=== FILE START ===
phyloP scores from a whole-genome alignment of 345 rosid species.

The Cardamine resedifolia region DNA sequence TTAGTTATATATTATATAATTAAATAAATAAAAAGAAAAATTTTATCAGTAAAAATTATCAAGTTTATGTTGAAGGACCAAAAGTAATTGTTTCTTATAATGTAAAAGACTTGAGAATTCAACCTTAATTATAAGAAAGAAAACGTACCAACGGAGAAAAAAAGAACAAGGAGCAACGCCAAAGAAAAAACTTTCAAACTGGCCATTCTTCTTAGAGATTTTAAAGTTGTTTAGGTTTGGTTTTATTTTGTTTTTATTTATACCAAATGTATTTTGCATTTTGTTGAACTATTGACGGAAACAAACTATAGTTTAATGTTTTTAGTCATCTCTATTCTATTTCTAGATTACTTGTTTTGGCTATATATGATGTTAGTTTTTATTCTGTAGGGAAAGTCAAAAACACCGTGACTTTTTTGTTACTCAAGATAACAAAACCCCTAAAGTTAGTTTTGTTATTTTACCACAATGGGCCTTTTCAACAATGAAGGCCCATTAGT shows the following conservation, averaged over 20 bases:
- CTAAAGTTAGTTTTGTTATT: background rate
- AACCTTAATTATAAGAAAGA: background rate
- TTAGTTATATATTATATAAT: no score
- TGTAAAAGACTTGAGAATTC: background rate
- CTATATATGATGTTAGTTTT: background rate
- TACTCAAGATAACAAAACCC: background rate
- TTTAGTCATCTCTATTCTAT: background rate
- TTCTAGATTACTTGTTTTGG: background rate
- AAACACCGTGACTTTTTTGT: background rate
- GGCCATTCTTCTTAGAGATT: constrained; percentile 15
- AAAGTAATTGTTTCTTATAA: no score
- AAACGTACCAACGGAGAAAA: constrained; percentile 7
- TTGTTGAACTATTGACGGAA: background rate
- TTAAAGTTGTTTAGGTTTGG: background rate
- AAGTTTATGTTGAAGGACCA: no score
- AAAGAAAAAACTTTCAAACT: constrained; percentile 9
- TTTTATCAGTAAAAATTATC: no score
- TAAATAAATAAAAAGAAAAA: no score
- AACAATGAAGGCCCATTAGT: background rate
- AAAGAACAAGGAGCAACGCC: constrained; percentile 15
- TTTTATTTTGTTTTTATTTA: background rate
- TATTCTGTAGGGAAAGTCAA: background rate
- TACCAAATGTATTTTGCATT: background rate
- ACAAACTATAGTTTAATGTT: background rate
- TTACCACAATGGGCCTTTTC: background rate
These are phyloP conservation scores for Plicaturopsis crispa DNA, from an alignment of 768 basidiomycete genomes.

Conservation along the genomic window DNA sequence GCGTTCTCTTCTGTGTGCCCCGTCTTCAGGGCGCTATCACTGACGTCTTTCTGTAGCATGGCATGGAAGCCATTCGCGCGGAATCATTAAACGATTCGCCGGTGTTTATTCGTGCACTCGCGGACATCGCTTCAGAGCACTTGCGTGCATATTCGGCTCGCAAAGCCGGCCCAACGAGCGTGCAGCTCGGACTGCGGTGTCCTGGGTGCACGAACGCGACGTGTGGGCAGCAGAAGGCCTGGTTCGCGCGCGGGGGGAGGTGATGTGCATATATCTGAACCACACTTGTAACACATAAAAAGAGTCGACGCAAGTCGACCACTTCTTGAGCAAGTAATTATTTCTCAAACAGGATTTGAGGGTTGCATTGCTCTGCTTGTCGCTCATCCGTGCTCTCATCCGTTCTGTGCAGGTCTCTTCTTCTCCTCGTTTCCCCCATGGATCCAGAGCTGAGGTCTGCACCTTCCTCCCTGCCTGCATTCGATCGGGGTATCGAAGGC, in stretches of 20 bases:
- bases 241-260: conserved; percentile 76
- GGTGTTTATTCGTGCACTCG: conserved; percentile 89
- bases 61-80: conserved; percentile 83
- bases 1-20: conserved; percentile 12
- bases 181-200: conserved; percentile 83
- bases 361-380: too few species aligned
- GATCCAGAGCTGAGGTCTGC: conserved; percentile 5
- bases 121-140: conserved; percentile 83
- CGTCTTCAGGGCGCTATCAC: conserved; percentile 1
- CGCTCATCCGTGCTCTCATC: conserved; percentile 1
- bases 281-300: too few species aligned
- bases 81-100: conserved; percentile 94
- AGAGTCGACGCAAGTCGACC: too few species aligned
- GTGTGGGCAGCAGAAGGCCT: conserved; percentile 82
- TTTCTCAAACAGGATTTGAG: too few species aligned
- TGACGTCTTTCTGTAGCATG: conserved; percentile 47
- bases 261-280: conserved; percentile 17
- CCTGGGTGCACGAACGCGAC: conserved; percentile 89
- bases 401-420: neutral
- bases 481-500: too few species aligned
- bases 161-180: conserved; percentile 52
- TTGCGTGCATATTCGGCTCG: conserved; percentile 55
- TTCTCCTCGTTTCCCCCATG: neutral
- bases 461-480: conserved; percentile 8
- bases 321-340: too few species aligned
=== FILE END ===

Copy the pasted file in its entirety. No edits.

phyloP scores from a whole-genome alignment of 345 rosid species.

The Cardamine resedifolia region DNA sequence TTAGTTATATATTATATAATTAAATAAATAAAAAGAAAAATTTTATCAGTAAAAATTATCAAGTTTATGTTGAAGGACCAAAAGTAATTGTTTCTTATAATGTAAAAGACTTGAGAATTCAACCTTAATTATAAGAAAGAAAACGTACCAACGGAGAAAAAAAGAACAAGGAGCAACGCCAAAGAAAAAACTTTCAAACTGGCCATTCTTCTTAGAGATTTTAAAGTTGTTTAGGTTTGGTTTTATTTTGTTTTTATTTATACCAAATGTATTTTGCATTTTGTTGAACTATTGACGGAAACAAACTATAGTTTAATGTTTTTAGTCATCTCTATTCTATTTCTAGATTACTTGTTTTGGCTATATATGATGTTAGTTTTTATTCTGTAGGGAAAGTCAAAAACACCGTGACTTTTTTGTTACTCAAGATAACAAAACCCCTAAAGTTAGTTTTGTTATTTTACCACAATGGGCCTTTTCAACAATGAAGGCCCATTAGT shows the following conservation, averaged over 20 bases:
- CTAAAGTTAGTTTTGTTATT: background rate
- AACCTTAATTATAAGAAAGA: background rate
- TTAGTTATATATTATATAAT: no score
- TGTAAAAGACTTGAGAATTC: background rate
- CTATATATGATGTTAGTTTT: background rate
- TACTCAAGATAACAAAACCC: background rate
- TTTAGTCATCTCTATTCTAT: background rate
- TTCTAGATTACTTGTTTTGG: background rate
- AAACACCGTGACTTTTTTGT: background rate
- GGCCATTCTTCTTAGAGATT: constrained; percentile 15
- AAAGTAATTGTTTCTTATAA: no score
- AAACGTACCAACGGAGAAAA: constrained; percentile 7
- TTGTTGAACTATTGACGGAA: background rate
- TTAAAGTTGTTTAGGTTTGG: background rate
- AAGTTTATGTTGAAGGACCA: no score
- AAAGAAAAAACTTTCAAACT: constrained; percentile 9
- TTTTATCAGTAAAAATTATC: no score
- TAAATAAATAAAAAGAAAAA: no score
- AACAATGAAGGCCCATTAGT: background rate
- AAAGAACAAGGAGCAACGCC: constrained; percentile 15
- TTTTATTTTGTTTTTATTTA: background rate
- TATTCTGTAGGGAAAGTCAA: background rate
- TACCAAATGTATTTTGCATT: background rate
- ACAAACTATAGTTTAATGTT: background rate
- TTACCACAATGGGCCTTTTC: background rate
These are phyloP conservation scores for Plicaturopsis crispa DNA, from an alignment of 768 basidiomycete genomes.

Conservation along the genomic window DNA sequence GCGTTCTCTTCTGTGTGCCCCGTCTTCAGGGCGCTATCACTGACGTCTTTCTGTAGCATGGCATGGAAGCCATTCGCGCGGAATCATTAAACGATTCGCCGGTGTTTATTCGTGCACTCGCGGACATCGCTTCAGAGCACTTGCGTGCATATTCGGCTCGCAAAGCCGGCCCAACGAGCGTGCAGCTCGGACTGCGGTGTCCTGGGTGCACGAACGCGACGTGTGGGCAGCAGAAGGCCTGGTTCGCGCGCGGGGGGAGGTGATGTGCATATATCTGAACCACACTTGTAACACATAAAAAGAGTCGACGCAAGTCGACCACTTCTTGAGCAAGTAATTATTTCTCAAACAGGATTTGAGGGTTGCATTGCTCTGCTTGTCGCTCATCCGTGCTCTCATCCGTTCTGTGCAGGTCTCTTCTTCTCCTCGTTTCCCCCATGGATCCAGAGCTGAGGTCTGCACCTTCCTCCCTGCCTGCATTCGATCGGGGTATCGAAGGC, in stretches of 20 bases:
- bases 241-260: conserved; percentile 76
- GGTGTTTATTCGTGCACTCG: conserved; percentile 89
- bases 61-80: conserved; percentile 83
- bases 1-20: conserved; percentile 12
- bases 181-200: conserved; percentile 83
- bases 361-380: too few species aligned
- GATCCAGAGCTGAGGTCTGC: conserved; percentile 5
- bases 121-140: conserved; percentile 83
- CGTCTTCAGGGCGCTATCAC: conserved; percentile 1
- CGCTCATCCGTGCTCTCATC: conserved; percentile 1
- bases 281-300: too few species aligned
- bases 81-100: conserved; percentile 94
- AGAGTCGACGCAAGTCGACC: too few species aligned
- GTGTGGGCAGCAGAAGGCCT: conserved; percentile 82
- TTTCTCAAACAGGATTTGAG: too few species aligned
- TGACGTCTTTCTGTAGCATG: conserved; percentile 47
- bases 261-280: conserved; percentile 17
- CCTGGGTGCACGAACGCGAC: conserved; percentile 89
- bases 401-420: neutral
- bases 481-500: too few species aligned
- bases 161-180: conserved; percentile 52
- TTGCGTGCATATTCGGCTCG: conserved; percentile 55
- TTCTCCTCGTTTCCCCCATG: neutral
- bases 461-480: conserved; percentile 8
- bases 321-340: too few species aligned